Dr Kathy Romer: Originally from Tyneside, Kathy got her Bsc in Physics wth Astrophysics from the University of Manchester in 1990 and her PhD in Astrophysics from the University of Edinburgh in 1995. She then moved to the USA and was a postdoctoral researcher at Northwestern University and at Carnegie Mellon University (CMU). After a short time as a research professor at CMU, she secured a tenure track position there. She moved back to the UK in 2004 to take up a lectureship at the University of Sussex. She is still at Sussex and is now a Professor in Astrophysics and director of the Sussex Astronomy Centre. Kathy is a world expert in the discovery and exploitation of X-ray clusters of galaxies. She is principle investigator of the XMM Cluster Survey collaboration and is coordinating the cluster research for the international Dark Energy Survey project.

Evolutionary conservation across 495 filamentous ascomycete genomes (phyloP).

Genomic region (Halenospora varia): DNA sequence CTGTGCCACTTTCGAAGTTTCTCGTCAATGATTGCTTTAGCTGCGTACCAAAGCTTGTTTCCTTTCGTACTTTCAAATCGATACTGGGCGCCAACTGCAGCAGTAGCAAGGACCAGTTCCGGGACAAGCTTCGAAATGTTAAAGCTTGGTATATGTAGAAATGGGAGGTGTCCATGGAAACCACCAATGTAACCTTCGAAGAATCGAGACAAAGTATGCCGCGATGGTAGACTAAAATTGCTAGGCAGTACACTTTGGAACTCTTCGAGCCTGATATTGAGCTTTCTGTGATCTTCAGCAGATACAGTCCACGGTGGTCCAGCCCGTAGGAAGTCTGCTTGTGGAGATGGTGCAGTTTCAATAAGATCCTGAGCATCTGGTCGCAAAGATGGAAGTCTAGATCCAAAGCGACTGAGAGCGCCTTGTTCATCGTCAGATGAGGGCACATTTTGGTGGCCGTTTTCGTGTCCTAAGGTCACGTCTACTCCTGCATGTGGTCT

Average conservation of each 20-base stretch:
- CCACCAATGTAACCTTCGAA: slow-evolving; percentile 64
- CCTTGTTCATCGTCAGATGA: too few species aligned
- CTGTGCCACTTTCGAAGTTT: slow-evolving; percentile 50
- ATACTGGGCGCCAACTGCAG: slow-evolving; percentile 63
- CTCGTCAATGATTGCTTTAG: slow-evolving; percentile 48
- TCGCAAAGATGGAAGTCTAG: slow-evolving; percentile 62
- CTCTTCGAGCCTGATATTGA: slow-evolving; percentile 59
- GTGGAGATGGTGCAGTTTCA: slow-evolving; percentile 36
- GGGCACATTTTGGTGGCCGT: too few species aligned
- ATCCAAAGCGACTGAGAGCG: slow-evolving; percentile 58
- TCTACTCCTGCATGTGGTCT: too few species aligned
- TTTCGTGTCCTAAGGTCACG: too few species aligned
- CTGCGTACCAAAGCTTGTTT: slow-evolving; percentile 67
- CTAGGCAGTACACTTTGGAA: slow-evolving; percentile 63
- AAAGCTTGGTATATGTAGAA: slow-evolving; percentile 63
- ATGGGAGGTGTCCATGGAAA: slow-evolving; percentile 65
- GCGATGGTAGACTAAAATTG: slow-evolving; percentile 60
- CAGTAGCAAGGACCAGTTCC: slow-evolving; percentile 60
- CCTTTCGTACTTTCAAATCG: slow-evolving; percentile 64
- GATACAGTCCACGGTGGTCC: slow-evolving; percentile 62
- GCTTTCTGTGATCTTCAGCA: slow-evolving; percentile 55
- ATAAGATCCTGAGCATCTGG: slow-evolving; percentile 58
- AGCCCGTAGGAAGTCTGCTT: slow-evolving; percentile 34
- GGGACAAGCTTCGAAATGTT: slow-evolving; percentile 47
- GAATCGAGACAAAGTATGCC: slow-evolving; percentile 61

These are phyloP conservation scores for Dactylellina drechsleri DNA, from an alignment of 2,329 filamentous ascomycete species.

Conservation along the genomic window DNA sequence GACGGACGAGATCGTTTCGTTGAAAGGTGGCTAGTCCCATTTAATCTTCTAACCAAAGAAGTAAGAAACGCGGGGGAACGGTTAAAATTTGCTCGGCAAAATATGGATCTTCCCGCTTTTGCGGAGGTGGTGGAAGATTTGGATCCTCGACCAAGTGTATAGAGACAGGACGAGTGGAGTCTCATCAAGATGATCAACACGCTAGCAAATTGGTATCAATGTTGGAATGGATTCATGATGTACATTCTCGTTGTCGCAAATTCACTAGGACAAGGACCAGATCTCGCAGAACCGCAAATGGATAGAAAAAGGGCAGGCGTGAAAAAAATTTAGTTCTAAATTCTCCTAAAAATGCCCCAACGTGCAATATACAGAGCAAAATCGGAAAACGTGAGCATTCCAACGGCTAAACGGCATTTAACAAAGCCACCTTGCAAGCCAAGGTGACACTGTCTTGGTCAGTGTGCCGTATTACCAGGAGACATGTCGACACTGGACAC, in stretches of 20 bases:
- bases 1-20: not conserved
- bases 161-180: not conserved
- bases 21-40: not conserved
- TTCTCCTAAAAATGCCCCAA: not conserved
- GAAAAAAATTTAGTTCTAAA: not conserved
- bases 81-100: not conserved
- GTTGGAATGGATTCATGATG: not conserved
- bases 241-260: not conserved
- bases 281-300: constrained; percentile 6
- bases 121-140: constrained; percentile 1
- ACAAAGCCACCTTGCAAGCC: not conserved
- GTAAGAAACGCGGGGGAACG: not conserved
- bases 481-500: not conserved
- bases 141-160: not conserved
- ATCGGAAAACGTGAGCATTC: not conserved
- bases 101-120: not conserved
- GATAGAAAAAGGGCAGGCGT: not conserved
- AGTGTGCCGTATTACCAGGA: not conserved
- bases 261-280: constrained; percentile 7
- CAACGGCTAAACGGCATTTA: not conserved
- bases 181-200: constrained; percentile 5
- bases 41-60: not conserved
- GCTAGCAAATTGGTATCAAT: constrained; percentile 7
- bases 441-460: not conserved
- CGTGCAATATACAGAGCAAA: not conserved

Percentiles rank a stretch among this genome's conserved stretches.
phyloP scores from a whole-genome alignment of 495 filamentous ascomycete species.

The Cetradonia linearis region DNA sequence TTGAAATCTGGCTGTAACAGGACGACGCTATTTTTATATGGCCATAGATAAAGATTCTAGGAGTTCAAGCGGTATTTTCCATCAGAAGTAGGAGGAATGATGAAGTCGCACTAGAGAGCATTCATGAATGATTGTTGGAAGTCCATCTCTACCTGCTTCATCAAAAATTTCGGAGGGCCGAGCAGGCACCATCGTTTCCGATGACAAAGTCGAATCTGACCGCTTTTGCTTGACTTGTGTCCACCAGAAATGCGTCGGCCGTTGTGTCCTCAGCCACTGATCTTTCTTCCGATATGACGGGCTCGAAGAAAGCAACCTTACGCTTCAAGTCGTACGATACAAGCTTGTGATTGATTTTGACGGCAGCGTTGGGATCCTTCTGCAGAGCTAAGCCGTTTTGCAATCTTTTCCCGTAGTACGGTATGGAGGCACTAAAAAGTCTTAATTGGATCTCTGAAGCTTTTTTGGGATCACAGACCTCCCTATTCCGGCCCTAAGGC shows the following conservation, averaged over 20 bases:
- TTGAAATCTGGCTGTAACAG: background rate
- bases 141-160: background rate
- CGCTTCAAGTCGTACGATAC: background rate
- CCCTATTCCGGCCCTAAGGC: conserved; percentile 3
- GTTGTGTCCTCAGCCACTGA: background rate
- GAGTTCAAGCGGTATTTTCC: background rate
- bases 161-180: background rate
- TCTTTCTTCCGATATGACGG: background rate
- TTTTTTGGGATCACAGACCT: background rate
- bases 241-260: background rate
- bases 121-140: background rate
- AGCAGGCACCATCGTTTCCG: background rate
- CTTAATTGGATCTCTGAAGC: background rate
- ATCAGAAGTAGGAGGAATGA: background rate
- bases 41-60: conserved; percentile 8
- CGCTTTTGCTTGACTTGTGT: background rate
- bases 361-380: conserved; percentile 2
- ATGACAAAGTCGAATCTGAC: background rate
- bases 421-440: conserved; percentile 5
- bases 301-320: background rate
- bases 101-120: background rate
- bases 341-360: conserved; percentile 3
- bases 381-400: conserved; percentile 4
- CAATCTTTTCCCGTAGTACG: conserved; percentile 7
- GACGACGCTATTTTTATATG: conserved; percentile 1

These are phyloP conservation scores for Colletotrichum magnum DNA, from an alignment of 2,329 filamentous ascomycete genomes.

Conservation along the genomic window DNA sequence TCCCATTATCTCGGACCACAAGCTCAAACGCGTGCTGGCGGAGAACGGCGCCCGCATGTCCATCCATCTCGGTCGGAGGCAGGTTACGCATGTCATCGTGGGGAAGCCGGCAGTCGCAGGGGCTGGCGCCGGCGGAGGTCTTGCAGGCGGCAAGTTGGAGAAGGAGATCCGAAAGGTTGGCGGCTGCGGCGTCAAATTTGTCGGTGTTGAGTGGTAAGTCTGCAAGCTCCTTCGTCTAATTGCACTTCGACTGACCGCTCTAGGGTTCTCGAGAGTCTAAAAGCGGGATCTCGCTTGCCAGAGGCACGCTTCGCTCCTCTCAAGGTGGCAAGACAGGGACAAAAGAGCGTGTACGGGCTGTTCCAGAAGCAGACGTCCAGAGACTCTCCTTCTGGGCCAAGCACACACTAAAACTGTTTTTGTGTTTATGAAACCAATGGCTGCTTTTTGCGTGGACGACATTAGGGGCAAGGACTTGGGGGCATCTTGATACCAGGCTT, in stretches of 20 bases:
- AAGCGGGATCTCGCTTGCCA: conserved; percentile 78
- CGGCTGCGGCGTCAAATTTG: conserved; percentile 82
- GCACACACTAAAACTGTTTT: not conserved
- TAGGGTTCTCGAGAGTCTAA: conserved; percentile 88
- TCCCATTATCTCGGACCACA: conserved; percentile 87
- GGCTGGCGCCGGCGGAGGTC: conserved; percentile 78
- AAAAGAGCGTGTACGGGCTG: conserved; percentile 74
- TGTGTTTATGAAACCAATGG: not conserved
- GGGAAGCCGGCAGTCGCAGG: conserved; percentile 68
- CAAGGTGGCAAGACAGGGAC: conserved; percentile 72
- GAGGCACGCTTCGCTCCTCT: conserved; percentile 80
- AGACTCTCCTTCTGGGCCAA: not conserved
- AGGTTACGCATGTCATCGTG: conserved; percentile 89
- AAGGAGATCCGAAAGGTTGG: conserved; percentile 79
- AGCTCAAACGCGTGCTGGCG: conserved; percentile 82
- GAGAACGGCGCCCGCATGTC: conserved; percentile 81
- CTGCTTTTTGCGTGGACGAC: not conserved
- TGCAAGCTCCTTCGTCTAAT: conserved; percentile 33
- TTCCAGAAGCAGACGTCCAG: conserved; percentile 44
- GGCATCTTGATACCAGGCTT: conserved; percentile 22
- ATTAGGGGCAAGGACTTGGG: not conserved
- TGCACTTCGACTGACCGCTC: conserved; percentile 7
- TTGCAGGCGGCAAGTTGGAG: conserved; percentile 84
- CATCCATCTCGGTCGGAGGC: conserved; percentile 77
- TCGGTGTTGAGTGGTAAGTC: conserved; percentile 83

The Dark Energy Survey and the beginning of an industrial revolution in cosmology
Saturday 9th February 2019: Session Four
After 14 billion years it would be reasonable to expect the expansion of the Universe to be slowing down. However, the Universe seems to have other ideas! During this presentation you will learn about the mysterious substance, known as dark energy, that physicists think is causing the Universe to rip itself apart. You will also hear about the 300-person strong Dark Energy Survey (DES) experiment. DES is the first of a new generation industrial scale international astronomy projects that have been funded to explore the physics underlying our accelerating universe. DES is using sensitive observations of the night sky to understand the properties of dark energy. The observations are being made from a mountain top in Chile using one of the largest digital cameras ever made. In just one snap shot it can capture an area larger than 20 full Moons. DES is using four different methods to study dark energy, and all of them seem to be telling us that the Universe is being governed by Einstein’s Cosmological Constant. Not his “greatest blunder” after all!